PS... A Column
By Paul E. Schindler Jr.
Some things are impossible to know, but it is impossible to know these things.
I have a day job. So every word of this is my opinion, not that of my employer. This offer IS void in Wisconsin. Except, of course, that some material in this column comes from incoming e-mail; such material is usually reproduced in the Sans Serif type font to distinguish it from the (somewhat) original material.
January 10, 2005 Vol. 7, No. 1
Table of Contents:
I've been MIA for three weeks. Sorry about that. This is the longest break I my column has taken since its founding more than six years ago. It was simply the timing of the vacation--I wasn't actually in the US for two weeks and too jet-lagged and swamped, as I knew I would be, to put out a Jan. 3 edition. I am still swamped, but I fear a month's break will cost me dearly, both in terms of sanity and readership. Plus, there's a few things I need to say.
But first, my apologies to those who submitted good stuff I didn't use; maybe next week? It I tried to get all of it in this week, I'd miss another week. It's Friday night, and we're off to LA, and there are 60 ungraded spiral notebooks sitting on the dining room table, and I haven't seen this week's West Wing which Daniel Dern says was great...
My mother-in-law died the day after we got back from Europe. Her daughters asked me to help draft her obituary. It is too short, but hits the highlights.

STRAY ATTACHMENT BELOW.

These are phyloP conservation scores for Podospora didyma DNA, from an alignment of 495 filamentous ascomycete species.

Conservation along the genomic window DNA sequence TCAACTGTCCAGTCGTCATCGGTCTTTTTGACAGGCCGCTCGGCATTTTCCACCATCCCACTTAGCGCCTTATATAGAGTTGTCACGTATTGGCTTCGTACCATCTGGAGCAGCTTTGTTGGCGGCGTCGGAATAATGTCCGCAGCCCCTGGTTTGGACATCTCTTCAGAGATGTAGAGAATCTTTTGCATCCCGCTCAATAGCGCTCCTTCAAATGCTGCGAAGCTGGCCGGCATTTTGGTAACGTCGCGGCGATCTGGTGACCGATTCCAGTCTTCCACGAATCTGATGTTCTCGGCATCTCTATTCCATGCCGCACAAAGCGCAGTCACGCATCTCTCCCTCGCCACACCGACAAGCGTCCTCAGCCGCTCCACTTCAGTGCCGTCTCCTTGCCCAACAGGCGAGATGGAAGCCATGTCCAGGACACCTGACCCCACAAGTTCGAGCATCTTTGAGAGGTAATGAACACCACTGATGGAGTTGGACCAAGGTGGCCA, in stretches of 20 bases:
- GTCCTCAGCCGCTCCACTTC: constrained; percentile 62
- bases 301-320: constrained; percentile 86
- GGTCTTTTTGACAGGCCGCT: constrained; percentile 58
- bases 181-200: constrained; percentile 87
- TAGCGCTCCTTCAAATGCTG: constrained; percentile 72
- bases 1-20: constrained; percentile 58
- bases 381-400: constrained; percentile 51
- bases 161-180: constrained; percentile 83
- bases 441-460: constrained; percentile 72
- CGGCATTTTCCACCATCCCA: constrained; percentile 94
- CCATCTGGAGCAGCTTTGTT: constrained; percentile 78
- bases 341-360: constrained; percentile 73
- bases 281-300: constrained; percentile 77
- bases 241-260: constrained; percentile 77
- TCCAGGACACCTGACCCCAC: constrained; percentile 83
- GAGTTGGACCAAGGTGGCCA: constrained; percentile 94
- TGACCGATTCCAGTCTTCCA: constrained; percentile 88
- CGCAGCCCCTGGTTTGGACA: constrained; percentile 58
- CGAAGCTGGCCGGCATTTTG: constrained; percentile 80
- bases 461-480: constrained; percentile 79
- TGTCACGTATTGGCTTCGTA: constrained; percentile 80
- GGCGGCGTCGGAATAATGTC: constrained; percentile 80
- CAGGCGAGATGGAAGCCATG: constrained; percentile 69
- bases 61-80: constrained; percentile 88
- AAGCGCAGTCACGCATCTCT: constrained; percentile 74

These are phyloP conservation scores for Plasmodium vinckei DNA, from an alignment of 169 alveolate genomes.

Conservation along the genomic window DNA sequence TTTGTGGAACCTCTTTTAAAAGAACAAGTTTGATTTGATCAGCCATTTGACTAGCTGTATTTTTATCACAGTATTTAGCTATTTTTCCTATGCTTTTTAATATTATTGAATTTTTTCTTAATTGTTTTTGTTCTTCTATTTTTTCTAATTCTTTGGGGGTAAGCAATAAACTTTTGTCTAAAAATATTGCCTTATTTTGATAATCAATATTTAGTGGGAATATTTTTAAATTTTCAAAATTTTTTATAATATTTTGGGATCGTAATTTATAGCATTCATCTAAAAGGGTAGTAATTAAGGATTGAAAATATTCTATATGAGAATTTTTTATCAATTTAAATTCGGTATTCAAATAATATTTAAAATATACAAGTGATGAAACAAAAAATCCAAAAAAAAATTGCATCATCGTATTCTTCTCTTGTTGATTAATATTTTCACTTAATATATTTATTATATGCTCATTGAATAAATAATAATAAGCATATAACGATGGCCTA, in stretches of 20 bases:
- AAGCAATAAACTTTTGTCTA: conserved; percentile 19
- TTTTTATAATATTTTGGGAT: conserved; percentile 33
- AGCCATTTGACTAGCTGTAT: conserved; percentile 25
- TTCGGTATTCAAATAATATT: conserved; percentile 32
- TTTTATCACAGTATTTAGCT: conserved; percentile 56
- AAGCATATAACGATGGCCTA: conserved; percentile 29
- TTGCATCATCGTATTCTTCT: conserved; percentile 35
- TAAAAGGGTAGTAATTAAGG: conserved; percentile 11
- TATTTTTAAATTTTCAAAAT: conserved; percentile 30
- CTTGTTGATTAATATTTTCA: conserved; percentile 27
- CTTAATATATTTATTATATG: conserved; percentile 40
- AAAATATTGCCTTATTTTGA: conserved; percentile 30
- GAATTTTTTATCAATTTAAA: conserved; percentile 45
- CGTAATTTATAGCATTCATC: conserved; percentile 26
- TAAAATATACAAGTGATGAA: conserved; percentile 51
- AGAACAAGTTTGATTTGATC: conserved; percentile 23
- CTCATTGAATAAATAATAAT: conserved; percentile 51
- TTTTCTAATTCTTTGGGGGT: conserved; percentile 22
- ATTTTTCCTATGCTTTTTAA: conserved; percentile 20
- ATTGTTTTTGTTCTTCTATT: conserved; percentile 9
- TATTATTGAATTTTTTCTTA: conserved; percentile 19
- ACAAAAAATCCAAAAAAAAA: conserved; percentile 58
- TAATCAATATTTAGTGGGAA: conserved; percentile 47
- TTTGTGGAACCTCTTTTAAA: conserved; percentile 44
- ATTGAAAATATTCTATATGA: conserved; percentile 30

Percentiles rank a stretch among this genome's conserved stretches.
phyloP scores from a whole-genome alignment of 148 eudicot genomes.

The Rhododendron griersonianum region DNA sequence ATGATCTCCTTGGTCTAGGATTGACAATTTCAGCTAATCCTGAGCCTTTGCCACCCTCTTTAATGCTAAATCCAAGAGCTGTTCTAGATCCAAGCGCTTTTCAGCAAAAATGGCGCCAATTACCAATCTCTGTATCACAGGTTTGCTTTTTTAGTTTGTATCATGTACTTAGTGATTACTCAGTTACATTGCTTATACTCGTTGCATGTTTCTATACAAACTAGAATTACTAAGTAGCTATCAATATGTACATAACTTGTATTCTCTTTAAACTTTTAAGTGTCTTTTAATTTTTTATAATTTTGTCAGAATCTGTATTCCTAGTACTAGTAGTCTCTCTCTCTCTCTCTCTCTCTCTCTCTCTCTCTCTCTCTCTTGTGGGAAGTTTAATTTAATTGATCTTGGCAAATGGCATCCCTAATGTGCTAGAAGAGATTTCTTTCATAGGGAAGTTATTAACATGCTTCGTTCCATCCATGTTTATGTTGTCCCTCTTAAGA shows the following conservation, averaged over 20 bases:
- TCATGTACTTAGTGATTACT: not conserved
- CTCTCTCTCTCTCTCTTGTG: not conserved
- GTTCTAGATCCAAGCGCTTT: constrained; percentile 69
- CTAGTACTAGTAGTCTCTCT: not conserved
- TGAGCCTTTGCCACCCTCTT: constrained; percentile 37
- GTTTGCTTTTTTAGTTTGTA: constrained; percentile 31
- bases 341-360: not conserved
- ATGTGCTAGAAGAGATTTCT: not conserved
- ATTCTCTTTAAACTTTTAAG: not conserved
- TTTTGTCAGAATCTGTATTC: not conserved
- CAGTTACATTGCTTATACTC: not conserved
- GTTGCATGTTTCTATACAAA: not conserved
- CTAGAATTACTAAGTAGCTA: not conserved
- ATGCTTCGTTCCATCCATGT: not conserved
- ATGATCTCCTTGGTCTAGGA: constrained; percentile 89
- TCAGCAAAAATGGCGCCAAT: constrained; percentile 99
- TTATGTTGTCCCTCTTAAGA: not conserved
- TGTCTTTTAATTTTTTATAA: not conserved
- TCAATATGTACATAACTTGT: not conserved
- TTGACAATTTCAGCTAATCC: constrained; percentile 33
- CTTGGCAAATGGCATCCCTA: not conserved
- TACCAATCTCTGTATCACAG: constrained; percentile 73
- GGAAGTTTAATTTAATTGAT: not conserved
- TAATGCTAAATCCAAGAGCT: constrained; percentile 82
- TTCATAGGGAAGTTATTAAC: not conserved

Evelyn "Lynne" Smith Farman Marlow, who led the Rose Parade on horseback in 1928 and 1932, died Jan. 2. She was 91.
Marlow, a 52-year resident of Pacific Palisades, died Sunday of complications from old age, said her daughters, Pamela Marlow Drake and Victoria Marlow. She was married for 53 years to prominent Los Angeles real estate developer Fred W. Marlow, who died in May 1997.
Born in Sierra Madre in 1913, Marlow was a third generation Californian who helped her mother earn money after her father's death by raising Palomino horses and leading riding tours of the area around their ranch in the foothills. Her formal education ended with high school.
A self-taught artist, she was an accomplished sculptor and painter who spent countless hours in her home studio creating lifelike oil paintings of some of the 113 countries she visited.
Marlow is survived by her two daughters, Pamela Marlow Drake of Kensington, Calif. and Victoria Marlow of Orinda, Calif., as well as her four granddaughters, Kimberly and Kirsten Drake and Marlow and Rae Schindler.
A private memorial service is planned.
My mother wrote a eulogy for Lynne:
I knew Lynne Marlow as my son's mother -in -law for 25 years, but it was in the past four years that I came to know and admire her as an artist, a world traveler, an extremely intelligent, talented and incredibly interesting woman and most of all, a wonderful friend. I admired and respected so many things about Lynne, I was actually in awe of her, her spirit, her strength, and her graciousness.
In the past four years, I spent wonderful weekends visiting with her in her home, among her many fascinating books and some of her wonderful paintings and portraits. I was privileged to enjoy long conversations with her, we often spent our evening sharing our thoughts and experiences late into the night. I thought her life was remarkable. We found many things to laugh about, and a few to weep about, as different as our lives had been, we shared much in common in our emotional lives, in our relationships with others, just in the experience of living.